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Practical installation and commissioning advice for valves, actuators, sensors, controllers and more.
Before installing a control valve it is necessary to ensure that the size, pressure rating, materials and end connections are all suitable for the conditions under which the valve is expected to work.
All reputable manufacturers of automatic control equipment will provide detailed instructions covering the correct installation procedure for their equipment. Data will also be provided on how to set up the equipment, plus any routine and regular maintenance to be undertaken. In most cases, the manufacturer will also offer an on-site commissioning service. In some cases, a regular after-sales maintenance contract can be agreed. Module 5.5 covers the major points to be considered before installation.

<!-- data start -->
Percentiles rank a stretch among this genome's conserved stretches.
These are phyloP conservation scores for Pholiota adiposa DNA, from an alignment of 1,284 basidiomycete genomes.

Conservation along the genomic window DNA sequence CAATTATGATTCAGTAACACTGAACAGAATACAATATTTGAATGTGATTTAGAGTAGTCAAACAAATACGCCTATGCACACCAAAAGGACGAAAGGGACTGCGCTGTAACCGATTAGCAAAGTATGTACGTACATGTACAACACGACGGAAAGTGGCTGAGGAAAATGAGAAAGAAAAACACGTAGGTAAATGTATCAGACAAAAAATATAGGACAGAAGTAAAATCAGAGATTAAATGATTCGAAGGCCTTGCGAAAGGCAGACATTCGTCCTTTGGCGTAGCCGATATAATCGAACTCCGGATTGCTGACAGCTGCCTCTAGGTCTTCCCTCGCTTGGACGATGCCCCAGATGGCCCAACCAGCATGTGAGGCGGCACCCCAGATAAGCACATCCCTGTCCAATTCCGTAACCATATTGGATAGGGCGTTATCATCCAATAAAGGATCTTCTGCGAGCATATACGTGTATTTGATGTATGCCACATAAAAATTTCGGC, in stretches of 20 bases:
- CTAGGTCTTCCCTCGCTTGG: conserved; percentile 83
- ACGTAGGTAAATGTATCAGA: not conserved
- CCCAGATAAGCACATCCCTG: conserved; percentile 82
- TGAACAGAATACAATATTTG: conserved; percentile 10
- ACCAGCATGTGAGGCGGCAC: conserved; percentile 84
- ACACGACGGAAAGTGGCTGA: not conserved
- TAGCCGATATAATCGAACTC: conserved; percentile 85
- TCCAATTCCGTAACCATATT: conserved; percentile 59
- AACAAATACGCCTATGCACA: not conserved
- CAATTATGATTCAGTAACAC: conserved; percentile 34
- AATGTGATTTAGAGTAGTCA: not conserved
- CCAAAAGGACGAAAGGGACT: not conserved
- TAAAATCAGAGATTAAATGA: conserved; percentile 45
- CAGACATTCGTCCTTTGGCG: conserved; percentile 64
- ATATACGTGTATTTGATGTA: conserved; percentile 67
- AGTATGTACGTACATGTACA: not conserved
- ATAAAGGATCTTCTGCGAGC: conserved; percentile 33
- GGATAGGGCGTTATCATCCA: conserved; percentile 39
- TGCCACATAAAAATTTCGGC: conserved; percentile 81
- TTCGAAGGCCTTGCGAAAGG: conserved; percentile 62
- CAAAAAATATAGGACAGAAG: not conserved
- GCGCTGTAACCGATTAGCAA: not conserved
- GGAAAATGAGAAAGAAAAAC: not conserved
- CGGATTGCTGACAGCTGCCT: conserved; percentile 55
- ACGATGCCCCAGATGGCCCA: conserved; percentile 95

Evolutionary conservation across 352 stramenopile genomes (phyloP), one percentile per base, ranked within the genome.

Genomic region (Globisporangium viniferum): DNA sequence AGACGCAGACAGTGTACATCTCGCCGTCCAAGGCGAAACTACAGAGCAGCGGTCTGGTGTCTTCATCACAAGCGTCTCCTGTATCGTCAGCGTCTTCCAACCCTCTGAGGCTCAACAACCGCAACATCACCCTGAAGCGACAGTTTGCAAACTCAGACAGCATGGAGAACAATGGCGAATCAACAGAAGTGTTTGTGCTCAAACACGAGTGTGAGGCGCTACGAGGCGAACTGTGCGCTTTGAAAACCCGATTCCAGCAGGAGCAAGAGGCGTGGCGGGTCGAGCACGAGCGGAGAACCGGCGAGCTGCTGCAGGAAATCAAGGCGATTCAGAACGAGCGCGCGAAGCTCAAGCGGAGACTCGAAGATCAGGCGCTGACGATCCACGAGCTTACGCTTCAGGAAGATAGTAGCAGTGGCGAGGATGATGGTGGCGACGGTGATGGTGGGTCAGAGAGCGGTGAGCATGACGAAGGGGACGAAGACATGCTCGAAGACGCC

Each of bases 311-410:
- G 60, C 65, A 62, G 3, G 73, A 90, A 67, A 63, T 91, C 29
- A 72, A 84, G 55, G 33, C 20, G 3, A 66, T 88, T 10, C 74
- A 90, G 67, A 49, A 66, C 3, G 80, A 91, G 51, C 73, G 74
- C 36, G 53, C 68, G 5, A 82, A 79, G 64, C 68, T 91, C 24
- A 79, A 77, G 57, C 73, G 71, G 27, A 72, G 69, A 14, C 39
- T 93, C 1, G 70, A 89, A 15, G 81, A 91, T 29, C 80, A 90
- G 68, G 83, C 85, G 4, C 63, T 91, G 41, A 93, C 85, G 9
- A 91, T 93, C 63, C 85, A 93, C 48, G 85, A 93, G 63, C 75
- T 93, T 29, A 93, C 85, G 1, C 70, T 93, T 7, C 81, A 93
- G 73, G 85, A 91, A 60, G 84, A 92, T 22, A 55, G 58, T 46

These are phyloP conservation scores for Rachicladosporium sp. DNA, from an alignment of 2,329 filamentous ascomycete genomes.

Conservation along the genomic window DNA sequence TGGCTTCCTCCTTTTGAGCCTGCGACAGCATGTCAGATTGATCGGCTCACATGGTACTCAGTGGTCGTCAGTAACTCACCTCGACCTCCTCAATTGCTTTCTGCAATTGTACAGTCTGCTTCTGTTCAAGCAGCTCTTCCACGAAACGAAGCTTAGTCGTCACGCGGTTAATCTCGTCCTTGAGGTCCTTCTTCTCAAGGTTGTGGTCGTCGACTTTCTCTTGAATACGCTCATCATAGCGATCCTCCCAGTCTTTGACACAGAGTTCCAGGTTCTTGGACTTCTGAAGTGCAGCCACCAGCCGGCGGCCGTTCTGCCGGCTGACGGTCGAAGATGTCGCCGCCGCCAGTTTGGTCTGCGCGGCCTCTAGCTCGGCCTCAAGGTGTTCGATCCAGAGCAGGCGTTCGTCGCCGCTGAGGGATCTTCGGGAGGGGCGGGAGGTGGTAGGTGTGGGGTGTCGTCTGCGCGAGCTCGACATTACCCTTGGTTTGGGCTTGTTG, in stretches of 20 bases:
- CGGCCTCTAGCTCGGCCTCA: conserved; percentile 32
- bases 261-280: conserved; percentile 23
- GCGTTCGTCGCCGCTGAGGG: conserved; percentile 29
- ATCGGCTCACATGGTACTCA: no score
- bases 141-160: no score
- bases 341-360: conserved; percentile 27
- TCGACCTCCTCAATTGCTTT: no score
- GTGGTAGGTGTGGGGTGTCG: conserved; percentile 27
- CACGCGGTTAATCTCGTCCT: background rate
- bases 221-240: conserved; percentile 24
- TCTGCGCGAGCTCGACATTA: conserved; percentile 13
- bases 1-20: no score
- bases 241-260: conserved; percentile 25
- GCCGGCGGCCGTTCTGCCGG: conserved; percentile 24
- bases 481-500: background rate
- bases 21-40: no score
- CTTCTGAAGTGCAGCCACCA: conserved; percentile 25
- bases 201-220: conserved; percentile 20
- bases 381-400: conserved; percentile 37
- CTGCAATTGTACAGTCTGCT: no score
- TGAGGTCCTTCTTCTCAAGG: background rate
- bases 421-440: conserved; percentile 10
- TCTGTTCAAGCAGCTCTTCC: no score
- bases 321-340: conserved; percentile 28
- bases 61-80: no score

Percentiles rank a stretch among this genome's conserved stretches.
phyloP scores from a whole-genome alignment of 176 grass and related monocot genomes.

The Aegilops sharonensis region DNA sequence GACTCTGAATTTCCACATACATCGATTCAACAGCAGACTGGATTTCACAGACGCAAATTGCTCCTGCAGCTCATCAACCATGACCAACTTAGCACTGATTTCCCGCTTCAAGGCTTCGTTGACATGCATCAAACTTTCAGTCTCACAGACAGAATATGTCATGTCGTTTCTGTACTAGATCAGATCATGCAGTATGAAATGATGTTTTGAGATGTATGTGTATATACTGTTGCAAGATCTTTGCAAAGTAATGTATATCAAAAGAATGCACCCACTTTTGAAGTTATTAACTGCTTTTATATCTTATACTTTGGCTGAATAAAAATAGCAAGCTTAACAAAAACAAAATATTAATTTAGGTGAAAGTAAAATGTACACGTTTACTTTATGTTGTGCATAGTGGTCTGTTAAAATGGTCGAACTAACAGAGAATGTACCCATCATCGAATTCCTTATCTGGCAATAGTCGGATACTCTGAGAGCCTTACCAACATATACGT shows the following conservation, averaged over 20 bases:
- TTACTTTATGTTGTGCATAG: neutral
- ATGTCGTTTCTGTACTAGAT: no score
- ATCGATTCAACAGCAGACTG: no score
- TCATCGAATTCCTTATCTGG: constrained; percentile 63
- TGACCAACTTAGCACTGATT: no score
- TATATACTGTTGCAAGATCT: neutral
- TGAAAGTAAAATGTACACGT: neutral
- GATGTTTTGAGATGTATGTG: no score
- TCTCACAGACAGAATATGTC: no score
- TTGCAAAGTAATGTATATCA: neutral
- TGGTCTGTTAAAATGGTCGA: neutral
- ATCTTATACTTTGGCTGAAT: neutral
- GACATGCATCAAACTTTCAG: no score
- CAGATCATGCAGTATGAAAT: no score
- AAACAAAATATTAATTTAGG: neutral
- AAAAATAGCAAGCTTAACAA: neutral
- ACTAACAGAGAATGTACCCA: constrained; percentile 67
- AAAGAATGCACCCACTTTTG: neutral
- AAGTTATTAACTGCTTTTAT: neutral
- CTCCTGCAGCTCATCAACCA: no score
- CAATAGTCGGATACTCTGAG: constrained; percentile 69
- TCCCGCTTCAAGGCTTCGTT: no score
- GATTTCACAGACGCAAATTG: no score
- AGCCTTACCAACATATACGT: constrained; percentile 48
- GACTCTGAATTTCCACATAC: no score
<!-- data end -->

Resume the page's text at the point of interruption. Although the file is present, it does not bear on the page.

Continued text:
Piping upstream and downstream of the control valve should be clear and unobstructed. The correct operation of a valve will be impaired if it is subject to line distortion stresses. It is important to ensure that all flanged joints are square and true and that pipework is adequately supported.
Control valves should generally be installed in horizontal pipelines with the spindles vertical.
Pipework systems will often be subjected to pressure testing prior to use. This test may be carried out at a pressure above the normal working conditions. It is necessary to ensure that the control valve and its internals are designed to withstand this higher test pressure.
Control valves are essentially instruments and will be damaged if dirt or other abrasive or obstructive materials are allowed to enter them. It is essential in most applications to prevent this by fitting pipeline strainers upstream of any control valve.
Valves must also be accessible for routine maintenance, such as re-packing of glands and the replacement of internals. To facilitate this sort of work, isolating valves of a full bore pattern either side of the valve will keep plant downtime to a minimum while the work is carried out.